FDIC Bulls Ahead in Bear Market; KC Fed President Cheers Them On
Yesterday was Friday, and a check of the FDIC website reveals that yet another bank has gone into receivership. This week’s winner was Freedom Bank of Georgia in Commerce, Georgia, whose depositors are waking up this morning to learn that they are new customers of Northeast Georgia Bank in Livonia.
For those keeping score at home, that’s #17 since January 1, 2009.
Despite all the handwringing on Wall Street, all the posturing in DC, and all the bloviating on cable financial networks about potential "nationalization," the FDIC has quietly stepped in and begun to do what they do well — take failed banks under their control, protect depositors, and work to clean up the mess.
To judge by their "FDIC Careers" page, they are expecting a lot more work in the next two years. They have three large categories of jobs posted — some open to anyone, others open to Federal employees (or retirees), and still others open only to current FDIC employees. For each specific job title listed, they show the office where it is located (St. Louis, Washington DC, etc.) and also the number of openings: 1, 2, 3, "FEW," and "MANY."
There are hundreds, if not thousands of jobs posted with titles like Compliance Officer, Compliance Examiner, Risk Management Examiner, and Loan Review Specialist. Make no mistake: the FDIC is preparing for a bull market in bank takeovers. And they may not be alone in their thinking.
Kansas City’s resident voice on the banking system prescribed a dramatic turnabout Friday in how Washington is dealing with the nation’s troubled big banks. Tom Hoenig, president of the Federal Reserve Bank of Kansas City, urged Washington to scrap its current capital-investing rescues of banks deemed too big to fail and prepare to “resolve” them the old-fashioned way.
According to Hoenig, the old-fashioned way is to use the FDIC. In 1984, when Continental Illinois –the seventh largest at the time — was taken over by the FDIC, they injected capital, brought in new management, separated problem investments, restructured it and sold a clean bank. They brought in specialists to oversee loans and help with the liquidation process, and shareholders had their stakes wiped out. "A lesson to be drawn from Continental is that even large banks can be dealt with in a manner that imposes market discipline on management and stockholders, while controlling taxpayer losses." (pdf, pp.8-9)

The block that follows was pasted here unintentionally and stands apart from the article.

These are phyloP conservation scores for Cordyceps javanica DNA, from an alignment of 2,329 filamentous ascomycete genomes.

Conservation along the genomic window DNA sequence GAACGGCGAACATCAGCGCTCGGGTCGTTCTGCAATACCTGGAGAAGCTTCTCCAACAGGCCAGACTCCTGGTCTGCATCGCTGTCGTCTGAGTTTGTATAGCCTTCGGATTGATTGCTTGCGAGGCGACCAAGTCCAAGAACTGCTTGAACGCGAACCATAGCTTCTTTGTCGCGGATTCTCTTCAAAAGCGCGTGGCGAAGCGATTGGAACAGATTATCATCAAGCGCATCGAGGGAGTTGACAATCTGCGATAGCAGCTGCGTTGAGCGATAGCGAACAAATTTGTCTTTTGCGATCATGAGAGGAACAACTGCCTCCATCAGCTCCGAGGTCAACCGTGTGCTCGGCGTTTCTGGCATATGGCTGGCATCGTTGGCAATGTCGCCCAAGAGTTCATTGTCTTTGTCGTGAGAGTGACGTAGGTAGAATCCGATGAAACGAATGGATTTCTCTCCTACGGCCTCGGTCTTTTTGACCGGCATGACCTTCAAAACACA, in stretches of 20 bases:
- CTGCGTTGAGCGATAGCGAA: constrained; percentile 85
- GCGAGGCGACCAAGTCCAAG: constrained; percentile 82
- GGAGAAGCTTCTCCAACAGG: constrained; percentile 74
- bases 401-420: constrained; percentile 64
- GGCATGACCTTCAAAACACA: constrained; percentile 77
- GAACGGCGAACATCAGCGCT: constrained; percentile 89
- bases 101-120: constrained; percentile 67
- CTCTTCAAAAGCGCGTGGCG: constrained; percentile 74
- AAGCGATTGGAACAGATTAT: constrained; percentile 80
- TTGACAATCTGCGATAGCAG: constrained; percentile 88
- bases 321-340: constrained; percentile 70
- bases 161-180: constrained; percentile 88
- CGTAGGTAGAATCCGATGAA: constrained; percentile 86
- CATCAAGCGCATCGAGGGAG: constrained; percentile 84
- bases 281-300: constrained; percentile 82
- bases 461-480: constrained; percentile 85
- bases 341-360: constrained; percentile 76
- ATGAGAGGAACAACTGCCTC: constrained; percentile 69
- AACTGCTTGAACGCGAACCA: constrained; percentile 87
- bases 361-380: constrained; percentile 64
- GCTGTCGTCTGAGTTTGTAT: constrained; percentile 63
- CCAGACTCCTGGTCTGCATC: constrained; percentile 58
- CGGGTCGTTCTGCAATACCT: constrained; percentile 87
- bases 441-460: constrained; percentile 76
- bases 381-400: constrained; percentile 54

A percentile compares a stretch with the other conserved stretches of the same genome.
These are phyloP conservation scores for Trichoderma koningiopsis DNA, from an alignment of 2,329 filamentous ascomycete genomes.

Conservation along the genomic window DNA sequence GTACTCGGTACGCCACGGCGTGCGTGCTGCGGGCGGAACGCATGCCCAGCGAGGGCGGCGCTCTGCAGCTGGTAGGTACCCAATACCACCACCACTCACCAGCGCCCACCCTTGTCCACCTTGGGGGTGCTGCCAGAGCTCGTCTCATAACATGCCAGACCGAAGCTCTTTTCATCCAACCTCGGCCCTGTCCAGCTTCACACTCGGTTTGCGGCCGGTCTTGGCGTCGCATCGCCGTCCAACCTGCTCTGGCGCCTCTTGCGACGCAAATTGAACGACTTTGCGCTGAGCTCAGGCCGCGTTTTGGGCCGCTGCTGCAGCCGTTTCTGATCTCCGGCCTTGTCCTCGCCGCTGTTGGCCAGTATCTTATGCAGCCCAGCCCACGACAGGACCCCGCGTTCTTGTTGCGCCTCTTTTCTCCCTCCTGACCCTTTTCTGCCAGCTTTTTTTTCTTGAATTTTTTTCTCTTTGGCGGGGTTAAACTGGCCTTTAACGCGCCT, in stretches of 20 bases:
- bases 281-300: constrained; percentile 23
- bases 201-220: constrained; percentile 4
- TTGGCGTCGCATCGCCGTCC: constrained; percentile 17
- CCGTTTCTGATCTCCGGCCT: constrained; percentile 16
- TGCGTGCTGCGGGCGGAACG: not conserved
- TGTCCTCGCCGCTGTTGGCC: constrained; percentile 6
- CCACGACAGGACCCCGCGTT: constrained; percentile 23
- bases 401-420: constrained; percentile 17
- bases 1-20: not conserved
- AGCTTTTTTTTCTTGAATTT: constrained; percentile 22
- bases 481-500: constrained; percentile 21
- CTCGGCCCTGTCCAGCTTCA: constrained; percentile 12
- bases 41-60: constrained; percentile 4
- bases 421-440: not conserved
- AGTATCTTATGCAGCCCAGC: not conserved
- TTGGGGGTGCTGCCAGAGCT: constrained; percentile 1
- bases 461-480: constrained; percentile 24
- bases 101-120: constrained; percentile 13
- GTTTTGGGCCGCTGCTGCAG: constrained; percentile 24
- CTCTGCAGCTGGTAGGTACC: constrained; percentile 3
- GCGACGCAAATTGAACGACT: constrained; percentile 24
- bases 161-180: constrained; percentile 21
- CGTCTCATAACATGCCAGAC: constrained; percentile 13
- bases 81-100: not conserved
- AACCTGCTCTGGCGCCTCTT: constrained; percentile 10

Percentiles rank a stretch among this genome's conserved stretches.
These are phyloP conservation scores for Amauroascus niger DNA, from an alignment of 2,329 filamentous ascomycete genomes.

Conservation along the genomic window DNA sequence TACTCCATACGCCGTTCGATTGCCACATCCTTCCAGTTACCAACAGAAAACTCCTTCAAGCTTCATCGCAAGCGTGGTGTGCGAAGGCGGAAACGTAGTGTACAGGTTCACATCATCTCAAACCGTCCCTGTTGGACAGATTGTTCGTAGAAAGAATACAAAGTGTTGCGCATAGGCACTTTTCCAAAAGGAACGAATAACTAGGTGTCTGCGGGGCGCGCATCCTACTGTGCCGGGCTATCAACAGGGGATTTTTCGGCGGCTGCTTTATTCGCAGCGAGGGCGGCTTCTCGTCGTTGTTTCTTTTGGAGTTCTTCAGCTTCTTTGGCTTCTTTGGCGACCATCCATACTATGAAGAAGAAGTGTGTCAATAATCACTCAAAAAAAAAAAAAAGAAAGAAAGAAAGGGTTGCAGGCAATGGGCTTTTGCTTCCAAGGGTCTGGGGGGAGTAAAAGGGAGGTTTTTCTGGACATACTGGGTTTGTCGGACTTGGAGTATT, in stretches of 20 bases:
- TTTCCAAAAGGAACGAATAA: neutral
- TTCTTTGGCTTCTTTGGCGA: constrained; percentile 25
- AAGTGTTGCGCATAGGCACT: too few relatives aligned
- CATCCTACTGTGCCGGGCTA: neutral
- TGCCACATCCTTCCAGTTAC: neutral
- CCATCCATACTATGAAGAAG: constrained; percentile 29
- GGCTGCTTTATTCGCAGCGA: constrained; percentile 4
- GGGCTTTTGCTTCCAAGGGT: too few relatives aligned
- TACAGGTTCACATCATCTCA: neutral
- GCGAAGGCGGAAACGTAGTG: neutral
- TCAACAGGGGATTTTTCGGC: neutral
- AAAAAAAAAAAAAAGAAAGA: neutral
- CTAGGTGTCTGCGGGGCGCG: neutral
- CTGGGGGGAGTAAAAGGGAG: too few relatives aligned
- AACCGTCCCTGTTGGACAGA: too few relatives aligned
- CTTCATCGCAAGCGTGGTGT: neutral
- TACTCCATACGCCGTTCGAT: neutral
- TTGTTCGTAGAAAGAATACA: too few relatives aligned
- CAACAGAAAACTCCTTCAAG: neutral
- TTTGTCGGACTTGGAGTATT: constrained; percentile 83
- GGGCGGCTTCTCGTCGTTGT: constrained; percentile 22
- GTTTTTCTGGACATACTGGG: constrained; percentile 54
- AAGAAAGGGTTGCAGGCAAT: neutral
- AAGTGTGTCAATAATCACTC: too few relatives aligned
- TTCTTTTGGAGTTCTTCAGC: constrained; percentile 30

Hoenig seems to understand that what is needed is exactly what the FDIC is set up to do: provide stability and confidence. As he says at the end of his speech:
The experience of the banking agencies in dealing with significant failures indicates that financial regulators are capable of bringing in qualified management and specialized expertise to restore failing institutions to sound health. This rebuilding process thus provides a means of restoring value to an institution, while creating the type of stable environment necessary to maintain and attract talented employees. Regulatory agencies also have a proven track record in handling large volumes of problem assets – a record that helps to ensure that resolutions are handled in a way that best protects public funds.
Finally, I would argue that creating a framework that can handle the failure of institutions of any size will restore an important element of market discipline to our financial system, limit moral hazard concerns, and assure the fairness of treatment from the smallest to the largest organizations that that is the hallmark of our economic system.
That last line brings me back to the last two job listings on the FDIC Careers page, all in their DC office: one Supervisory Criminal Investigator and a few Senior Criminal Investigators.
Sounds like Law & Order: Special Banking Unit to me.
Apparently the FDIC thinks you can’t clean up the problems of the past and move ahead without examining whether there was criminal behavior that brought us to this point. Perhaps some other oversight bodies might take a lesson from them.